I’m a columnist.  I’m a blogger.  And I’ve fallen victim to a bad habit.  That habit is the tendency to be upset when a reader says something like this:  ‘I usually like your work, but I’m very disappointed in what you said recently.’ Or ‘you really let me down.’ Or ‘I thought better of you until now.’

Those phrases elicit a very visceral response in me.  They remind me of emotions I had in my adolescence when an adult would say something similar and it struck like a hammer-blow. ‘Disappointed?  I can’t disappoint anyone!  I have to reconsider.  I must be doing something wrong.’

I’ve always been a ‘pleaser.’  I typically don’t enjoy conflicts.  (Ok, I’ve had a few disputes with other physicians I found a little enjoyable.)  As a rule, I’d rather make everyone happy.  Indeed, that seems a much easier way to live, especially now.  In these trouble, deranged times, opinions and viewpoints are seen as far more than, well, opinions and viewpoints.  They’re determinants of worth, of acceptability to polite society. They’re metrics, the ‘litmus tests’ we apply to determine whether someone is worthy of inclusion in the group; or if someone’s perspective is appropriately consistent with the Groupthink.

We live in a fractured time defined by tribalism and the ascendency of every smaller (but ironically more powerful) sub-segments based on ideology, race, gender, sexual desire, religion, geography, and most of all, victimhood.

Say anything wrong about a particular group or belief and one can suddenly be a ‘disappointment.’  This is even easier when you have tried hard to listen, to understand, to walk the middle path in many arguments, as I have.  Sure, I’m conservative.  But I think I’m rational.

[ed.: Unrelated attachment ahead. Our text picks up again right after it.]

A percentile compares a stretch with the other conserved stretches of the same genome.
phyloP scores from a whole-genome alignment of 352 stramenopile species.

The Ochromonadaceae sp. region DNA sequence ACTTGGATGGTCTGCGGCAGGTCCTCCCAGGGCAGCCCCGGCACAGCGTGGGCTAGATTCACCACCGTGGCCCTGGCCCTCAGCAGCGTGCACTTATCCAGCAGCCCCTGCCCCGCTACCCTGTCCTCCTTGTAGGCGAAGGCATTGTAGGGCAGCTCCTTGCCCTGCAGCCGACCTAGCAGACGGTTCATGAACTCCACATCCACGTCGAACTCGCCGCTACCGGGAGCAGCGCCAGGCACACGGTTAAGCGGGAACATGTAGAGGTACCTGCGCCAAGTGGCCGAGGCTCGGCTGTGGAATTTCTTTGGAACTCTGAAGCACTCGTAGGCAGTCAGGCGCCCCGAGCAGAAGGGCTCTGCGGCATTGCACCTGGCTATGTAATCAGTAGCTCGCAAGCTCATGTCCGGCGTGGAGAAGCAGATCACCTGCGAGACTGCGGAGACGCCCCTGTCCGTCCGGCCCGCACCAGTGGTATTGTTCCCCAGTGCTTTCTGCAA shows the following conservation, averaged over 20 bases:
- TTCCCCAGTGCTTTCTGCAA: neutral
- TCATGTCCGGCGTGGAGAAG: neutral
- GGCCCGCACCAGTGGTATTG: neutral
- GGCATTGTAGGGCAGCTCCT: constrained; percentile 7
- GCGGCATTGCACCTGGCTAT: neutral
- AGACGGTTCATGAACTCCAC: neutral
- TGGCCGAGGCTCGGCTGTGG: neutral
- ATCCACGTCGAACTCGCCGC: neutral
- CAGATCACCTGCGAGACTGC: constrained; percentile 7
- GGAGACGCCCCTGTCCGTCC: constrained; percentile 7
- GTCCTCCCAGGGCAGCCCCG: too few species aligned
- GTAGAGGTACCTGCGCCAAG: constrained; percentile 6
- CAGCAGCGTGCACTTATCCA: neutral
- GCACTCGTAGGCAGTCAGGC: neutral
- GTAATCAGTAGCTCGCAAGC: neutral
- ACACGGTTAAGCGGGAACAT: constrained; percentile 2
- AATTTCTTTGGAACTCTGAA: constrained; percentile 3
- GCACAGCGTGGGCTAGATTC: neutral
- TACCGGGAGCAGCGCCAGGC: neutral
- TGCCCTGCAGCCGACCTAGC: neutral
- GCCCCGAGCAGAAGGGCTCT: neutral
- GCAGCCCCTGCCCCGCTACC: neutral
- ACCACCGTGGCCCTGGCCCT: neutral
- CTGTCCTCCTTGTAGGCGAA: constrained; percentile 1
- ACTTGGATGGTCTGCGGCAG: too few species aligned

Nevertheless, I’ve been a disappointment.  I’ve been offensive.  To some readers, I’ve been a let-down because of my viewpoints on faith, politics, culture or other issues.  And I’ve realized that the word ‘disappointment,’ used in this setting, is a kind of subtle censorship.  It says ‘I really think you’re a better person than what you’re saying, so why don’t you go to the corner and reconsider thinking properly.’

Furthermore, no one has the right to apply ‘disappointment’ to me, nor I to them; even if we disagree.  We aren’t children to be raised up; we are adults to engage.

Here’s the thing.  As a writer, it’s my job to be a ‘disappointment’ now and then.  It’s my calling to upset, anger, let down, offend, frustrate; just as it is to inspire, encourage, entertain and educate.

I don’t like this current climate of constant dispute. But it’s a mistake to shrink from it.  Oh, I can argue and comment, disagree and disappoint in love.  However, to fold, to surrender, to avoid all disputes is to let freedom and free speech wither.  It’s to lose sight of the fact that our beliefs matter, that our insights are valid even if they are unpopular.  People, this isn’t high school.  We must speak our minds boldly.

Worst of all, perhaps, to remain silent to avoid ‘disappointing’ someone is to silence all those for whom I have the privilege to speak. Those who have little chance to speak, for lack of courage, lack of ability or opportunity, or because they will be fired if they say what they think in public.

So friends, do not censor yourselves.  Speak and write (or paint or sing or sculpt) what you believe.

And don’t let anyone use that poisonous word ‘disappointment’ as a weapon to silence you.

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